In the next step, you assess how realistic this dream is. You complete an on-line self-analysis (e.g. about working values as well as a personality assessment (Big 5 Personality Traits). You then analyse your strengths and weaknesses in the context of opportunities and threats (SWOT) to identify the challenges that lie ahead and how you can tackle these. The self analysis is the start for your vision development.


Day 2: What will my research look like in 10 years' time?

In the first session, you look at yourself in your role of researcher; your goals, motives, and ambitions. In this second session, you take a step ‘outside’ to look into the future of your research field.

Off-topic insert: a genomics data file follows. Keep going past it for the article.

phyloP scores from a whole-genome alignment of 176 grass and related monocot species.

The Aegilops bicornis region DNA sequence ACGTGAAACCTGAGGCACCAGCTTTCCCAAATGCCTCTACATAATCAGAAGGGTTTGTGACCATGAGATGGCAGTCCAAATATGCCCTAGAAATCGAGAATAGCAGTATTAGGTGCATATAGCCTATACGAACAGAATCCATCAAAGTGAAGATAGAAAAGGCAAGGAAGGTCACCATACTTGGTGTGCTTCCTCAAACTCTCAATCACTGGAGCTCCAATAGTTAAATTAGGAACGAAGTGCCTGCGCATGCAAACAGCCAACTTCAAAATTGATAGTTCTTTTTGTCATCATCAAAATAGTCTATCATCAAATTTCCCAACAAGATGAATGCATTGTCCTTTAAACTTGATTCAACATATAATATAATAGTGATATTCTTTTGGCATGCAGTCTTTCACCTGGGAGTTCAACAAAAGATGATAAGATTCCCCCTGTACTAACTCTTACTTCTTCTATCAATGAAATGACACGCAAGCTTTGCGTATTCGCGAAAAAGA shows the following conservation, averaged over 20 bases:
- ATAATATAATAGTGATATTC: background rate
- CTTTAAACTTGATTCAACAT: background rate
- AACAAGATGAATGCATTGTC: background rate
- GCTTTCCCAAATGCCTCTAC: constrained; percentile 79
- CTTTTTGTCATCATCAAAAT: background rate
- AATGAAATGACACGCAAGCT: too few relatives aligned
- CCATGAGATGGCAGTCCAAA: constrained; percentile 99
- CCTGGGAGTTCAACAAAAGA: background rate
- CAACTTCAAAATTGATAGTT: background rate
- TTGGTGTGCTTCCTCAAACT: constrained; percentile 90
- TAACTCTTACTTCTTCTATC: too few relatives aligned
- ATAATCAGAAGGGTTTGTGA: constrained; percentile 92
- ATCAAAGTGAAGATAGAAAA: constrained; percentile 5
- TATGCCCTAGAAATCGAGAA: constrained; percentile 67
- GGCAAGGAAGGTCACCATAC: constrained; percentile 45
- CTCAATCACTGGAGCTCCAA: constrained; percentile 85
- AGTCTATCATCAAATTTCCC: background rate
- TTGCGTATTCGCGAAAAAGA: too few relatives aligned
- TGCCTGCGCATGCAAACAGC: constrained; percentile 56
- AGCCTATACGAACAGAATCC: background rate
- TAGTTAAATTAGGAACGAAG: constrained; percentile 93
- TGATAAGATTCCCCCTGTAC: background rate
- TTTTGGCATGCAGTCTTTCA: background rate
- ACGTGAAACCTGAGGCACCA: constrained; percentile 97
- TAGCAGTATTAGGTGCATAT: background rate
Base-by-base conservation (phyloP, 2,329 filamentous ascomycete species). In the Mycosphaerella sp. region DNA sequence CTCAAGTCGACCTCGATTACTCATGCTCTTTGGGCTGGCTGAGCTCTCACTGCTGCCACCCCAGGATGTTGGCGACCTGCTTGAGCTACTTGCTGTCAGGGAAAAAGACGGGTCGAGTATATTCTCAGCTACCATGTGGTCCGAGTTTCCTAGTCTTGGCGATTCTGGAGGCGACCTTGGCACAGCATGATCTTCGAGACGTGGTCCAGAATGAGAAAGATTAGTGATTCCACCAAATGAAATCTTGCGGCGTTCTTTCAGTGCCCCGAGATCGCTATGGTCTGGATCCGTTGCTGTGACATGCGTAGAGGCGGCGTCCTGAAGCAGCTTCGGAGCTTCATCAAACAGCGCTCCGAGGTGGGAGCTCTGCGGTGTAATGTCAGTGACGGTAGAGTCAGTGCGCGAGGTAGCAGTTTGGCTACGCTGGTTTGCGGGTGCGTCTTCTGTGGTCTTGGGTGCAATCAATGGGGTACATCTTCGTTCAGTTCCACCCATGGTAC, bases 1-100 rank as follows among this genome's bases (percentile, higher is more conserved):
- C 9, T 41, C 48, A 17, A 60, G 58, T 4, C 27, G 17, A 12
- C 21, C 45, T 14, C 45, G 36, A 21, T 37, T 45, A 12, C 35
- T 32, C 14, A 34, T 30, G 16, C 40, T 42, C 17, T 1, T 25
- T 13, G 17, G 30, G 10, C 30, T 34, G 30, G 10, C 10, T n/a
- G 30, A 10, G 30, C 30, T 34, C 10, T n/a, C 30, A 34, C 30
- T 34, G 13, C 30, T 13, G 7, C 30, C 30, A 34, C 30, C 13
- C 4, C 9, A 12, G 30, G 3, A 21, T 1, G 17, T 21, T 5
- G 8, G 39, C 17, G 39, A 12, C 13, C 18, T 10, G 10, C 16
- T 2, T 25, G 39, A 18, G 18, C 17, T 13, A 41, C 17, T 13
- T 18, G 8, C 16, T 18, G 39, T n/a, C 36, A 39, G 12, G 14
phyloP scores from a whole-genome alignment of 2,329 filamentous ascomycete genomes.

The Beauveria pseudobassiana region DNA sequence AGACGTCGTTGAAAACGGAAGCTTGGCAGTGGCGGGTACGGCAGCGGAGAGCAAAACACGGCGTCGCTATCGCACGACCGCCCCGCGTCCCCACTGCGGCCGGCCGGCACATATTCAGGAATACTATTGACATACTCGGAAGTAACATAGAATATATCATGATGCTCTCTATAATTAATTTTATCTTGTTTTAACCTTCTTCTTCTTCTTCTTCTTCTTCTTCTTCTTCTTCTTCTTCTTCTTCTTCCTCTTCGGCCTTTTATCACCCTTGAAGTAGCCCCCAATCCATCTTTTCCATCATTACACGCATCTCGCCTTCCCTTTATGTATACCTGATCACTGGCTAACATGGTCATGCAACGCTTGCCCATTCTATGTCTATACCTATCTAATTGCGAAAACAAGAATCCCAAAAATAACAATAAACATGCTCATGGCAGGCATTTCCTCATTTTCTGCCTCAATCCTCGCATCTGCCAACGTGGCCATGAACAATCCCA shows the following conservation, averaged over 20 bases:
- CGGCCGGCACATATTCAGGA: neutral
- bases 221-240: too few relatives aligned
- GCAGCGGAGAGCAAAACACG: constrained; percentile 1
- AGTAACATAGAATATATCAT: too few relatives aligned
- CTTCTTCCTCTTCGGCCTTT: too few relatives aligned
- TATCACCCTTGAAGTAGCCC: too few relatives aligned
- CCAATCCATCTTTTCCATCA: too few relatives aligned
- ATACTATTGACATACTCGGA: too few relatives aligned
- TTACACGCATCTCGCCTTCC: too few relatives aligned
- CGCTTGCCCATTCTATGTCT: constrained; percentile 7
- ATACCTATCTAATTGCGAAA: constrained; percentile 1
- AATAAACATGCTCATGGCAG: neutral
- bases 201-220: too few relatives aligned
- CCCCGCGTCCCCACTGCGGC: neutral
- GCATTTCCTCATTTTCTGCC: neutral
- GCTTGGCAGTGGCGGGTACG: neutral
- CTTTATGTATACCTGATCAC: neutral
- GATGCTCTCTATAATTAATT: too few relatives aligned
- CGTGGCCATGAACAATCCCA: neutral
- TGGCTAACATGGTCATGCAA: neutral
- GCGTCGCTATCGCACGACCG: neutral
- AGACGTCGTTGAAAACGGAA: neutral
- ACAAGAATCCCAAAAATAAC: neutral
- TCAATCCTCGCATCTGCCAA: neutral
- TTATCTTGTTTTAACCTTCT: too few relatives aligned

In today’s world of rapid changes and increasing complexity, optimising creative potential is of critical importance. You will learn to use creativity techniques to recognise and select the most creative and innovative ideas. Working together with other participants, you will be encouraged to look at yourself and your work from other perspectives, using ‘out-of-the-box’ ideas to refine your focus on: what will my research look like in 10 years' time?

You then start putting your vision into words. By discussing the results with people both inside and outside your field, you test whether your ideas pass the reality test. You also check your scientific impact and societal value, and search for partnerships and funding opportunities.

Day 3: My research vision in detail